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Fearless Teaching Earns Clark a BOR Award

Faculty Award winner Dr. Barbara Clark (center) is shown here at the April 7 awards reception with Board of Regents member Merle W. Harris and CSCU President Mark E. Ojakian. (Photo by Michael Fielder)

The CSCU Board of Regents presented the 2017 Faculty Awards to CSCU faculty members for excellence in teaching, research, and creative and scholarly work on April 7. Among the award winners for teaching was Dr. Barbara Clark, CCSU professor of elementary education in the Department of Literacy, Elementary Education and Early Childhood.

Teaching award winners are those “who have distinguished themselves as outstanding teachers for at least five years and have a minimum of two years’ track record of promoting instructional improvements for their programs/departments,” according to BOR nomination guidelines. The award also includes a $1,000 prize.

“I am deeply humbled to be recognized and share this award with Dr. James Joss French, our teacher candidates, our graduates working with us, our partners in the schools, children, parents, and community leaders,” says Clark, who co-wrote with French the book Hearts & Minds Without Fear: Unmasking the Sacred in Teacher Preparation.

Clark’s co-teacher, Dr. Jacob Werblow, nominated her for the award, citing Clark’s “truly empowering” aesthetic-based instructional program for teacher education students in which Clark brings her students into local schools to co-teach with children and lead programs that employ the arts to examine social and ecological issues the children might encounter.

An expert in aesthetic education, Clark’s program applies an “arts and aesthetics paradigm for children and teachers.”

Clark explains, "Aesthetic education promotes the teacher as artist and the understanding that the arts trigger our voice, curiosity, intelligences, and potential to create and actualize what it means to be fully human. The arts and aesthetics, such as great works of art, music, dance, literature, plays and poetry, allow us to see, feel, and make new ideas drawn from our imaginative core.”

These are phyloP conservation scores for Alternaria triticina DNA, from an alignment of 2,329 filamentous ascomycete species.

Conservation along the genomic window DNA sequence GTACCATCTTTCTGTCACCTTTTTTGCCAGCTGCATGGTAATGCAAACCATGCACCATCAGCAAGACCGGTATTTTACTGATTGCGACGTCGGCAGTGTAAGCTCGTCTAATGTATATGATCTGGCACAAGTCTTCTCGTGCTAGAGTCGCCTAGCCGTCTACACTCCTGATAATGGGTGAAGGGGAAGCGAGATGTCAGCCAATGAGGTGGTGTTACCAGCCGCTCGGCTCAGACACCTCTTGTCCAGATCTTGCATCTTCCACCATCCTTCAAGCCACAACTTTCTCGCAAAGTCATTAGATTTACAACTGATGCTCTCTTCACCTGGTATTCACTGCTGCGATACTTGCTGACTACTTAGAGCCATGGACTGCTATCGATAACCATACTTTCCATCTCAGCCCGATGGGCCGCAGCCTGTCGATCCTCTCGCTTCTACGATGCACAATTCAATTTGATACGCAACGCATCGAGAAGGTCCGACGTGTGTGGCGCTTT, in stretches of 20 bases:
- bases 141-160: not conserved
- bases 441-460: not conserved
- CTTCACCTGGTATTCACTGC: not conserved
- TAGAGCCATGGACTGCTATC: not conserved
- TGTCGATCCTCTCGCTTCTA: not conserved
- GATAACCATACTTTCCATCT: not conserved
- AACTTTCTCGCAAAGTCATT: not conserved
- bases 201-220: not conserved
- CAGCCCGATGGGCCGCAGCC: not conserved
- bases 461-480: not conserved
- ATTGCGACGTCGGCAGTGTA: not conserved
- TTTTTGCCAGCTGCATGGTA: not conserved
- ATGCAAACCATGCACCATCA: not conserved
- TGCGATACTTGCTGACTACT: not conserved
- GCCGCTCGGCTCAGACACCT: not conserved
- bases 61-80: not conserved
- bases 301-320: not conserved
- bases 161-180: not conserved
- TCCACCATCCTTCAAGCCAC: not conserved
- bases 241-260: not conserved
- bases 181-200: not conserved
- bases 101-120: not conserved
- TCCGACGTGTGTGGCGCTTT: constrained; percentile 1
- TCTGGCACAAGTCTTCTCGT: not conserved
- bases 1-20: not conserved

That paradigm encourages the establishment of a compassionate learning community that, ideally, “dispels negativity, fear, and doubt within children and our teacher candidates,” according to Clark. In a compassionate environment, “We dignify the imaginative voice, that when released, reveals the beautiful potential in our children in the New Britain schools,” Clark notes. Meanwhile, student teachers gain a wider sense of their mission.

 “Teacher candidates need a sense of community throughout their development to feel like they belong to a greater good as they pursue understanding the art of teaching innocent hearts and minds,” Clark says. “If we are brave enough to unmask our fears as teacher educators in preparing the next generation of teachers, we will do everything in our power to help teacher candidates to love children, love to teach, and know how to teach peace, compassion, and hope.”

The New Britain Board of Education has presented Clark with three awards over the years for her efforts.

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